Cameron, Clegg, Miliband, cui bono? You Can’t Take Away a Nation.
I’ve been thinking of writing a book about poverty, and the cancerous growth of agencies as middlemen that add nothing but misery, leaving the rest of us to deal with the hidden costs. It’s too big a subject. You start getting lost in minutiae. What does it mean in a changing world, for example, to be working class? What does it mean to be poor? These are relative concepts. I once asked my former best mate Liam what the girl he got off with the night before was like. He started off by telling me she was quite nice. Then he told me she wasn’t really that nice. By the time we got to the truth we were both howling with laughter. Well, I was. Linda Tirado tells us how it is.
She does a good definition of poverty, choosing ‘between the terrible option and the dreadful option’. That could be choosing between paying your rent or eating. Walking to work when walking back will mean missing the start of the second split-shift of the day in the other job and getting sacked. For Linda Tirado Living Hand To Mouth is a metaphor for the way she lives, but one that can also be taken literally. Tirado was in an car wreck and her mouth was smashed up. It left her in constant pain and in need of dental treatment, which she couldn’t afford. It also left her the stigmata of a poor person’s teeth, which she covered up with her hand and made her unable to eat in public or, funnily enough, tell jokes, because we signal the punch-line by laughter and, with her teeth, she wasn’t willing to do that, show herself off, like a freak.
Another mark of the poor is polyester. If you wear a uniform and its made of polyester, you can be pretty sure that you are poor. Check your wardrobe.
Tirado tells us that roughly one-third of Americans are like her and can be classified as the working poor. Poor people talk. Nobody listens. That’s not politics. That’s life. But she’s not talking about other people. She’s telling the reader about herself, her experiences. ‘I made a lot of poor financial decisions. None of them matter in the long term. I will never not be poor.’ Poor people play safe. We have that cigarette or that drink, things within our grasp. It’s easier that way. There’s no makeover show -discounting the lottery, which is a regressive tax anyway – no holiday from being poor.
‘We start the day with a deficit.’ But sometimes that deficit is not enough to get Food Stamps or help with the rent and it’s never enough to get Health Care. Tirado is good on being the wrong kind of poor. It is not a crime-yet. But on a daily basis the law favours the rich. The poor are always suspect. She doesn’t want to overthrow the rich, but she just wants them to be more considerate of poorer people, which is a polite way of saying be fair guys. In other words she does want to overthrow the rich. She wants those to have bleak lives to have a bit more. I’m with her on that one.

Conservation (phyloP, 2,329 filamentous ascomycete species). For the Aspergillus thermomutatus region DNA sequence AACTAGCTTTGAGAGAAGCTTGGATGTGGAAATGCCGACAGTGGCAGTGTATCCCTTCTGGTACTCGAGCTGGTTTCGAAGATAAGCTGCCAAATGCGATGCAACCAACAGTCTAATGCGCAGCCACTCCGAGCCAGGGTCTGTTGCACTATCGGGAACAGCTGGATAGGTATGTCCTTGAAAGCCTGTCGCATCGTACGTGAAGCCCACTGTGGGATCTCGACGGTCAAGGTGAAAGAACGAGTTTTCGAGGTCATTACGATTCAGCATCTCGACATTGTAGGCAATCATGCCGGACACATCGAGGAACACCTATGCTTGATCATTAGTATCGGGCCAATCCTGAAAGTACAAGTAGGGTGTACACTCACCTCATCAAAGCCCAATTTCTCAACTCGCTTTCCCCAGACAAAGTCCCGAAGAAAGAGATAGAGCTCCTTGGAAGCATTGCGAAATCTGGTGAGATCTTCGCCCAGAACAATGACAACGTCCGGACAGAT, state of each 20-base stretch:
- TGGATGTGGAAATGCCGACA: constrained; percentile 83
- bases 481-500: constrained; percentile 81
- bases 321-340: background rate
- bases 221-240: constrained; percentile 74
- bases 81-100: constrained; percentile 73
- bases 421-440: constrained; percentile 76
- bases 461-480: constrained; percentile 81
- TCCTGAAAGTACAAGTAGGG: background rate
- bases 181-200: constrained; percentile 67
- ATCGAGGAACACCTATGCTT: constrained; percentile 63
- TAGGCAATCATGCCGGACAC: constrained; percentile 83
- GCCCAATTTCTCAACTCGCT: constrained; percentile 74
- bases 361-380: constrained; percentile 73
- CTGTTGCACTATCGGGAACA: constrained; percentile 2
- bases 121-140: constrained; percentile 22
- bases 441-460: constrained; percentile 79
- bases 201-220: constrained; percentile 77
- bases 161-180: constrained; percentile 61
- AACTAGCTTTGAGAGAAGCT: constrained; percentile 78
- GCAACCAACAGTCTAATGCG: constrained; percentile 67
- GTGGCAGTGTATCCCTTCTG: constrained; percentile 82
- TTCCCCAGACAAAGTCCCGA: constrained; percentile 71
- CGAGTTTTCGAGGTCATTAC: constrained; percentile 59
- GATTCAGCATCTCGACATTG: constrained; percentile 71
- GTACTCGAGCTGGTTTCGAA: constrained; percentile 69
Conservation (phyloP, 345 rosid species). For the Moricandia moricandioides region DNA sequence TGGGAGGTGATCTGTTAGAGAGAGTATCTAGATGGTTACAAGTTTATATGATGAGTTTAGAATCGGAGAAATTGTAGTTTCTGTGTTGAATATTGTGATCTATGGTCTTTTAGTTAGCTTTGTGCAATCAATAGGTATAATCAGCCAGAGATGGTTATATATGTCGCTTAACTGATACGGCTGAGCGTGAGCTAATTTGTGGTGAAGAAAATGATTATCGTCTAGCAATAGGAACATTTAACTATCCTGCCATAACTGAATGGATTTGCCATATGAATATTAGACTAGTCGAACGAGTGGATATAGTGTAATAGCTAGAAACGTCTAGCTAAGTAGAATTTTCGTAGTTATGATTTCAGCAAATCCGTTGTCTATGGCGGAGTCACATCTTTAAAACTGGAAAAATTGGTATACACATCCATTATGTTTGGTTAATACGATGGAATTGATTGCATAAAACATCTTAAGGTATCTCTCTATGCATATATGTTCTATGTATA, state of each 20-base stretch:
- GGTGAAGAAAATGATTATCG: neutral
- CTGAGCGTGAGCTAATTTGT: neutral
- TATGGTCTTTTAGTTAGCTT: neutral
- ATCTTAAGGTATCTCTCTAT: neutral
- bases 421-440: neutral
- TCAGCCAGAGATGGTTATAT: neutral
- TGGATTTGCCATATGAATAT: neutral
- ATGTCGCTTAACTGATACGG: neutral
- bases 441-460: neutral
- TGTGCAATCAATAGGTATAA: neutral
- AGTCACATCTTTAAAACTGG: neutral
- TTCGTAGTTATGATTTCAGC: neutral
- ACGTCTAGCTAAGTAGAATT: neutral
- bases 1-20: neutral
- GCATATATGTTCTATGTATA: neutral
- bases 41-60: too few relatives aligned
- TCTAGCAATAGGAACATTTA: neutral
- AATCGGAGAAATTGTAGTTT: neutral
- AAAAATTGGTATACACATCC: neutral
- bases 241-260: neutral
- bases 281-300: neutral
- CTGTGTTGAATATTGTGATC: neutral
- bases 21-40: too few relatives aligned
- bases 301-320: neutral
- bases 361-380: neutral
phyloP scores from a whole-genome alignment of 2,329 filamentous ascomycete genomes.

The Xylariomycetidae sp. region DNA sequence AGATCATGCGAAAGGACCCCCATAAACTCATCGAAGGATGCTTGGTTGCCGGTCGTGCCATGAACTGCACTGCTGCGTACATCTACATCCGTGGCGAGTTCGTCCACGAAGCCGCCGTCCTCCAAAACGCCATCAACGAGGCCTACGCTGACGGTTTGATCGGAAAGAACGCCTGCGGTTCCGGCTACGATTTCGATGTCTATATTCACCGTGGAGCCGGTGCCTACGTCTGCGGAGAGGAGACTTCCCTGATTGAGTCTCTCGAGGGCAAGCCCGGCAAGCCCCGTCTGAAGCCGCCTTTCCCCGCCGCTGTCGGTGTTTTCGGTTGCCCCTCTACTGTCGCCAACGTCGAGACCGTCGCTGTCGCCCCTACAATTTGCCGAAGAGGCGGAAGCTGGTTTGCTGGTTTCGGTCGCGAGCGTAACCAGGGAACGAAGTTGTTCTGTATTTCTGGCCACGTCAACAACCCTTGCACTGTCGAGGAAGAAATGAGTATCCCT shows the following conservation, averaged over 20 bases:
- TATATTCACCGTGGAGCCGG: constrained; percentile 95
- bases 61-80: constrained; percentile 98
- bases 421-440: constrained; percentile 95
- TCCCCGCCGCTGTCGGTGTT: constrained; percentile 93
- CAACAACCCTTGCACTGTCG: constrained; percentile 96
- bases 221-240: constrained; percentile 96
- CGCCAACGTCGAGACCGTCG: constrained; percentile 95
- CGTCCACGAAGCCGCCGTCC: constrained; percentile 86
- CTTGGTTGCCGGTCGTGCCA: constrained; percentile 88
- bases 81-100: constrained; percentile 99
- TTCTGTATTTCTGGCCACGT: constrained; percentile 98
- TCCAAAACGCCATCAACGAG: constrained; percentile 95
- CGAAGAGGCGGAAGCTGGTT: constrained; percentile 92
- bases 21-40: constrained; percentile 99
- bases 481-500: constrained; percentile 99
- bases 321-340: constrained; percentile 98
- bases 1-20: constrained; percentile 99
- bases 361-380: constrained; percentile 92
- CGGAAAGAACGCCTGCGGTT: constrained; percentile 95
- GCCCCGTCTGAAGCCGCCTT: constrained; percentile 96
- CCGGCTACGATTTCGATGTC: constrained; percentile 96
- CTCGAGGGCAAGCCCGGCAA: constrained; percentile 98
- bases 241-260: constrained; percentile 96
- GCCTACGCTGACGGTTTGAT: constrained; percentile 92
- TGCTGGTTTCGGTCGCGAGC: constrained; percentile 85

‘Poverty,’ she says ‘is when a quarter is a miracle.
‘Poor is when a dollar is a miracle.
‘Broke is when five bucks is a miracle.
‘Working class is being broke, but doing so in a place that is not so run down.’
A miracle for me is if our political masters gave a shit. Change is a revolutionary idea.
Every day is All Fools Day when you’re just being yourself. Same beginning. Then two trillion -or more- cells later, we come apart. In between we acquire a repertoire of habits. Vincent Deary’s ‘How we are’, the first in his trilogy of How to Live, picks apart what makes us ourselves. In essence, a person and their reality, make up their personality. That’s me speaking, not Deary (and what a wonderful name for a pseudo-philosopher).
I was looking for an index in his book so I could quote back some Gurdjieff, but deary me, Deary has no index. I’m lazy, so I’ll not bother I’ll just tell you what I remember of Gurdjieff, a hazy memory of the guru making his disciples leap out of bed and assume a complicated yogic position. He was pushing them beyond themselves, to become another self. The new self is the same as the old self, but has more of a repertoire. The old new is replaced by the new you. Science is a body of knowledge but also a way of looking at the world. Scientists love baselines. Take a cyclist, measure his lung capacity, heart rate, how much the wheel turns when he cycles. Keep pushing. Establish a new you. Pick up your Olympic gold medal. Good in theory.
Most habits are incidental. Where did I put those tea-bags. We don’t think. We do. We reach for the tea-bags. When something goes wrong the process of thinking and not thinking unravels. We are creatures of habit. Deary ask difficult question of how we make ourself? And he asks the related question of how can we make ourself better. Even primordial sludge leaves a track. He follows that route that suggests we follow the path of least resistance. Our bodies are geared to react in a particular way. We run before full recognition sets in that a bear is looming out of the darkness. If the bear turns into a blanket blowing in the wind, we rationalise it. We add facts onto events, not the other way about. We rationalise it.
How to Live looks at how we accumulate and grow into seeing things in a particular way. We are not alone, he suggests. Others too have seen the bear. We prepare ourselves.
In the chapter titled ‘Second Natures’, Deary quotes from a TV show I Didn’t Know You Cared, (I’ve never heard of it) ‘What are we today Gilbert?’ What gives Deary’s book, Deary’s look at his life and the life of others force, is the examples he uses, which gives his book a chatty tone of one bloke down the pub talking to another — about something and nothing. For example he uses the film Ghostbusters (a film I’d never want to watch again, or so I thought). It’s meant to be a comedy. Near the end, Gozer, a Sumerian God is about to cross over from the supernatural realm to wipe out downtown New York. Whether that’s a good or bad thing is a moot point. Gozer’s job is destruction. The Ghostbusters’ job is salvation. And in this they have admitted failure. Gozer is coming and there is nothing they can do about it. But -and there always is – the demonic herald, while not exactly a democrat, has checked the rule book and he has to allow the protagonists, the Ghostbusters, to decide in what form Gozer the Destroyer becomes manifest. Dan Aykroyd thinks Puff Marshmallow Man. Gozer the Destroyer turns into a figure of fun. Deary’s point is that in times of transition we can and do make choices.